Clinical Workflow Basics – What, Why, When, and How

DMCA.com Protection Status

Introduction

Wound care professionals should review clinical workflow regularly to provide effective and efficient wound care. If changes occur in your organization or the field, this review may prove vital in the face of growing patient numbers and high staff turnover.1 Improving the efficiency and effectiveness of clinical workflows can improve both cost-effectiveness and employee satisfaction. Because of this dual purpose, quantitative and qualitative assessments should be considered when evaluating clinical workflows.

What Is Clinical Workflow?

Clinical workflow is the system of processes and features that support care delivery. It includes the structure of work as well as the steps and interactions that occur between staff and patients. Each member's clinical workflow within a multidisciplinary team will consist of different facets of care. For example, the clinical workflow for a wound care nurse might include the following:

  • Chart review
  • Wound assessment
  • Communication with other disciplines
  • Wound care delivery
  • Caregiver education for carryover

Many processes can support workflow, including electronic health records (EHR), mobile computer stations or laptops, instant messaging between providers, and wound care timing alerts. With these technologies, wound care professionals can improve clinical workflow, which aids Clinical Decision Support (CDS) systems.

Clinical Decision Support Systems: Wound Care Workflow Essentials

First appearing in the 1970s, Clinical Decision Support (CDS) systems were meant to compare patient data to that within a computerized data source for targeted recommendations. Modern iterations of this software cost less and are not as time intensive as their predecessors.2 Most CDS systems are meant to integrate with EHRs and similar technology and can typically be used on the following devices2:

  • Desktop
  • Tablet
  • Smartphone
  • Biometric monitoring
  • Wearable health technology

There are diverse forms of CDS systems that vary from knowledge-based to non-knowledge-based. The former uses IF-THEN statements, while the latter may use artificial intelligence (AI), machine learning (ML), or even statistical pattern recognition.2

In 2014 alone, approximately 41% of US hospitals that used an EHR also had a CDS system due to endorsement and incentives from government mandates. With approval from the United States and other countries like Canada, Australia, and others, CDS systems have modalities that help health care teams manage growing patient populations.2In terms of clinical workflow, this software may perform the following2:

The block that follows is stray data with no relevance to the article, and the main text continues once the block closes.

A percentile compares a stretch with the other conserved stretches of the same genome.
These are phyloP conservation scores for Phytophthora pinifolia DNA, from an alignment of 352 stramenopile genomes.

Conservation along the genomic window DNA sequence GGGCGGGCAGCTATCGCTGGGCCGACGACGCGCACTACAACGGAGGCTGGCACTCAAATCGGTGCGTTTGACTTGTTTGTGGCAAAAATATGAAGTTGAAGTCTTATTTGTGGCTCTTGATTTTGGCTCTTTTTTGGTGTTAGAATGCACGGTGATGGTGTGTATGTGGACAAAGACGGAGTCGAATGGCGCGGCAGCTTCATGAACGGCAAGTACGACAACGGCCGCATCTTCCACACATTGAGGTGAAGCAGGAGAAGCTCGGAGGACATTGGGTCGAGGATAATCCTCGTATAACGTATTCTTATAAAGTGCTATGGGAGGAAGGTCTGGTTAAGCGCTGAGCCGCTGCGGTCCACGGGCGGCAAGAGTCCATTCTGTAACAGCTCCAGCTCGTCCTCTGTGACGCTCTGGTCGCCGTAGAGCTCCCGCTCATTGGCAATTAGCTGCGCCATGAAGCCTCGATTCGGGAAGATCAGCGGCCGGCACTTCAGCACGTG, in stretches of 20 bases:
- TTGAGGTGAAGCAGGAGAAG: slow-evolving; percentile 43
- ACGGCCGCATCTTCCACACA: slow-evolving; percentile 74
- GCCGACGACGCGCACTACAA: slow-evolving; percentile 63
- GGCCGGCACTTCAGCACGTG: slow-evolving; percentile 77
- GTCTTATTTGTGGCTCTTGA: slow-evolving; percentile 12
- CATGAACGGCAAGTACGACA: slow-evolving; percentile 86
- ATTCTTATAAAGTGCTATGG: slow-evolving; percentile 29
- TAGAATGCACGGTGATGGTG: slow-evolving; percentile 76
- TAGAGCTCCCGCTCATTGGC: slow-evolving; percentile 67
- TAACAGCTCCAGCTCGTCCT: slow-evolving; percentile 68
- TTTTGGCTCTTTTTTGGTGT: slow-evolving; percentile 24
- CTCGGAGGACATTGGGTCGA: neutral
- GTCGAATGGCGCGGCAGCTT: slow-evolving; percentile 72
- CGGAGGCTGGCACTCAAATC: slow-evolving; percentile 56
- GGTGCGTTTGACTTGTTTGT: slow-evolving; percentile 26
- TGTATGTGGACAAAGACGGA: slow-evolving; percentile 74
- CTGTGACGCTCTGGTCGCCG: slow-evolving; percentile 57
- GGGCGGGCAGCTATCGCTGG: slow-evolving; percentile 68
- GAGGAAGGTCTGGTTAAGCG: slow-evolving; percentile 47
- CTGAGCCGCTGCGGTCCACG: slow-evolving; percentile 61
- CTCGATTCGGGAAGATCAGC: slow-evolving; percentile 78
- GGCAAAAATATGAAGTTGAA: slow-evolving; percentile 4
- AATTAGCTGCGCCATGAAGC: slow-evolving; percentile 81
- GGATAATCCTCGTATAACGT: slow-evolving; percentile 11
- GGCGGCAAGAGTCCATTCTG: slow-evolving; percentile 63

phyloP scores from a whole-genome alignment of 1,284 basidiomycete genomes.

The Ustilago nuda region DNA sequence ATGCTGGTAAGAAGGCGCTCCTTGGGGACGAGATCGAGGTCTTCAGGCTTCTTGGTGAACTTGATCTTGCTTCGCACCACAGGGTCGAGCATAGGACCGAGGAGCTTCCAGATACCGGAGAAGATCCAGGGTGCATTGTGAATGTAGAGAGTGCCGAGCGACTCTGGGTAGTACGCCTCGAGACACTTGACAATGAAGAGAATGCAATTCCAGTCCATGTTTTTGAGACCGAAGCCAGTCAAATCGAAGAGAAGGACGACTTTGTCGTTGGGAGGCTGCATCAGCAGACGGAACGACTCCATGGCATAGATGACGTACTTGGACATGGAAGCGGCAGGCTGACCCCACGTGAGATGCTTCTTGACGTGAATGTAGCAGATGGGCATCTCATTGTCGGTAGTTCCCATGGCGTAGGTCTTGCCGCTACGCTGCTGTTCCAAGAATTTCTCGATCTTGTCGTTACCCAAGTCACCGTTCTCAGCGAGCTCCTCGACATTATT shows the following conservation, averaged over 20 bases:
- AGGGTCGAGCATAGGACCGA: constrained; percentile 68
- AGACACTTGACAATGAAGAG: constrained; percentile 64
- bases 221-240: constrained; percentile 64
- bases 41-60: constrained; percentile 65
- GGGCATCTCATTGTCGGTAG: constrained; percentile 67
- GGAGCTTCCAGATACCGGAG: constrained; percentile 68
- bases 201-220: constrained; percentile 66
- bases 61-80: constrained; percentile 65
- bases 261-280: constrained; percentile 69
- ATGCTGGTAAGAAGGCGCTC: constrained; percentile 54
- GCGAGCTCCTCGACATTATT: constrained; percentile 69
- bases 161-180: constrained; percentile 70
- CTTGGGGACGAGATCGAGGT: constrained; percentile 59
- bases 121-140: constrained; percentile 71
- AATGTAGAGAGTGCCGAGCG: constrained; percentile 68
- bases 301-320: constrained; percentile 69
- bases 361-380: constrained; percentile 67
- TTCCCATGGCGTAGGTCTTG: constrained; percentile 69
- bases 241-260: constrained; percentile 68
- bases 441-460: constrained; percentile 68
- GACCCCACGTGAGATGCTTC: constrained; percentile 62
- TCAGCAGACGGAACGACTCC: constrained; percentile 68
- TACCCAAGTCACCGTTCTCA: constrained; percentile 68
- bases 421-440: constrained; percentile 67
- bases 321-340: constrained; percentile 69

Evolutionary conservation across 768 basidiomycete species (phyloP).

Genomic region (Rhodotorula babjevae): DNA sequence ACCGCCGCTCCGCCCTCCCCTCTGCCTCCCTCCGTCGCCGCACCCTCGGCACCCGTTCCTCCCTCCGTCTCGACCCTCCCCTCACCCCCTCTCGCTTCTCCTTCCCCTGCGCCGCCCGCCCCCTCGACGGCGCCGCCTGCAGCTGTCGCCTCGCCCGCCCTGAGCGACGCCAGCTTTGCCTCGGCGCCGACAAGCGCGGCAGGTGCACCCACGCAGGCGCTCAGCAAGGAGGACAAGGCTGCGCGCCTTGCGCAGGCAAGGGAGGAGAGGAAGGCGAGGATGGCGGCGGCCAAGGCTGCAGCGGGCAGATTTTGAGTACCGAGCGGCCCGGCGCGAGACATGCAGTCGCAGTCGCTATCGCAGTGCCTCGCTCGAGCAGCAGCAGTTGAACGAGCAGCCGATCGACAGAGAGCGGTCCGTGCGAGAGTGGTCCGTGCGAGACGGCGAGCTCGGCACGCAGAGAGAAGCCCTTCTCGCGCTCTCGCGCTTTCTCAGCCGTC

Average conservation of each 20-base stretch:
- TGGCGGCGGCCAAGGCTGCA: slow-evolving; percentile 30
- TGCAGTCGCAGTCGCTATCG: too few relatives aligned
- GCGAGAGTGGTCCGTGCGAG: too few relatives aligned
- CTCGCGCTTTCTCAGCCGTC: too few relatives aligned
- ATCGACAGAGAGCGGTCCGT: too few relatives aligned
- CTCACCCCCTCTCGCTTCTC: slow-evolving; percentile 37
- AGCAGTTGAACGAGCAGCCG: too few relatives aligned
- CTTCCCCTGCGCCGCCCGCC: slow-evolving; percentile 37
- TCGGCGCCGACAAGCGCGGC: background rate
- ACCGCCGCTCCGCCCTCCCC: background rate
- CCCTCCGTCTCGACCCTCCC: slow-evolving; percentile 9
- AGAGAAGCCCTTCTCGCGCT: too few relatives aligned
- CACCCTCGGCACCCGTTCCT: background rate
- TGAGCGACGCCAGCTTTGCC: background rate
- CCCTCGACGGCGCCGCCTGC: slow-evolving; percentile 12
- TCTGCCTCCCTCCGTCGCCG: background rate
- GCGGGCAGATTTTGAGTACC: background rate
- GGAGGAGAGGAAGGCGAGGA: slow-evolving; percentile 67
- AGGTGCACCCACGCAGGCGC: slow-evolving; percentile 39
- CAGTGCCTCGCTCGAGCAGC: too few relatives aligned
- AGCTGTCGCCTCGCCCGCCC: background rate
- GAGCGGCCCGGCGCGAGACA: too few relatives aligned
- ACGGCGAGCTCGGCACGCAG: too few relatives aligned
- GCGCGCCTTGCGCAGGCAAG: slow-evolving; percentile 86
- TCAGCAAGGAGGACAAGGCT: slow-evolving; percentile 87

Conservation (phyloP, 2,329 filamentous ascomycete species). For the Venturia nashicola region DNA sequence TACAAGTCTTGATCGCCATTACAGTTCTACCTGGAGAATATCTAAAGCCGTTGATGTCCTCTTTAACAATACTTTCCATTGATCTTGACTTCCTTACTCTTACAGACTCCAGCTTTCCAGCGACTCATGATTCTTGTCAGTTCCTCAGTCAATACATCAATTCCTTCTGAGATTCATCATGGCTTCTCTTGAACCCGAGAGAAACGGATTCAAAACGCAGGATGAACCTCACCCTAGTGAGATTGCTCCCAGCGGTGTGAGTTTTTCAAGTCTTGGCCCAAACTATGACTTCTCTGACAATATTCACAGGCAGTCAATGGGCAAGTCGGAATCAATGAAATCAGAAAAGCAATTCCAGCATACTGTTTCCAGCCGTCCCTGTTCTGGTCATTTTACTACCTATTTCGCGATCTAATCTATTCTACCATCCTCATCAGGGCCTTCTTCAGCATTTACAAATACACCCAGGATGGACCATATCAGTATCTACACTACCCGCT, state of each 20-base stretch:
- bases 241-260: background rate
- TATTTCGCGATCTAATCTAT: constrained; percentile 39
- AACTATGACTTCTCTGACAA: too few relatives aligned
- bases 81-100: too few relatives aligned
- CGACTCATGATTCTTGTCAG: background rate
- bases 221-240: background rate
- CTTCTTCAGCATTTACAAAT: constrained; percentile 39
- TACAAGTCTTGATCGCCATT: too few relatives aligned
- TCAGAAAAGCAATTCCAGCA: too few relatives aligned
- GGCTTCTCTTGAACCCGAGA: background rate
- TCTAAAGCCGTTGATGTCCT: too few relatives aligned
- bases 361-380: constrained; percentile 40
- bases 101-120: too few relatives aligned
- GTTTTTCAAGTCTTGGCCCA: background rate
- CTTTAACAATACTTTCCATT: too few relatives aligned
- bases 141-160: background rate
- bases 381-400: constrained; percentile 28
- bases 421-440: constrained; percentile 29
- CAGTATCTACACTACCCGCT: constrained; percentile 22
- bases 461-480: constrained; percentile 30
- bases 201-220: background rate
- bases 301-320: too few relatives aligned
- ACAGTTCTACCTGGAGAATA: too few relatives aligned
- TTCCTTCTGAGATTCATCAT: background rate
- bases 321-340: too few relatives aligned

• Remind clinicians to schedule testing or patient follow-up
  • Identify cheaper medications or better insurance coverage options
  • Aid in coding, patient triage, and other administrative tasks

As a system that has the potential to free up wound care professionals' time, CDS systems can be integrated into clinical workflow. Knowing when to assess and address a workflow is vital to adequately use this software.

When Should Clinical Workflows be Assessed and Addressed?

A workflow assessment should be one of the first steps in implementing a process improvement initiative, such as implementing a CDS system. Understanding how clinical work is currently done makes it possible to identify potential problems and inefficiencies. Not only that, but it ensures new initiatives refrain from interfering with the current workflows of clinicians or other professionals.4 This may include assessing the clinical workflows before developing and implementing a CDS system.

In response to changes in clinical practice guidelines, new technology, or new evidence, changes in clinical workflows may be needed, especially in an ever-changing field like wound care.5 Therefore, clinical workflow needs to be reviewed regularly to remain effective and efficient. The frequency of review will vary by practice setting but should be considered at least annually and when a change in standards of care is implemented.4

Why Is It Important to Assess Clinical Workflow?

To understand the most frequent, most time-consuming, or error-prone decisions, it is necessary to understand the clinical workflow. Workflow assessment can help to identify potential problems and areas where improvements can be made to decrease unwarranted clinical variations.3 In many cases, small clinical workflow changes can greatly impact cost, quality, and patient satisfaction.

For example, one study found that by making the results acknowledgment system for emergency room physicians electronic, the time it took to access results and initiate changes in care decreased significantly.7 This decrease in time can result in improved quality of care since the physicians can quickly intervene for critical values.

How much do you know about Wound Care Workflow and Practice Improvement? Take our 10-question quiz to find out! Click here.

How Are Clinical Workflows Assessed?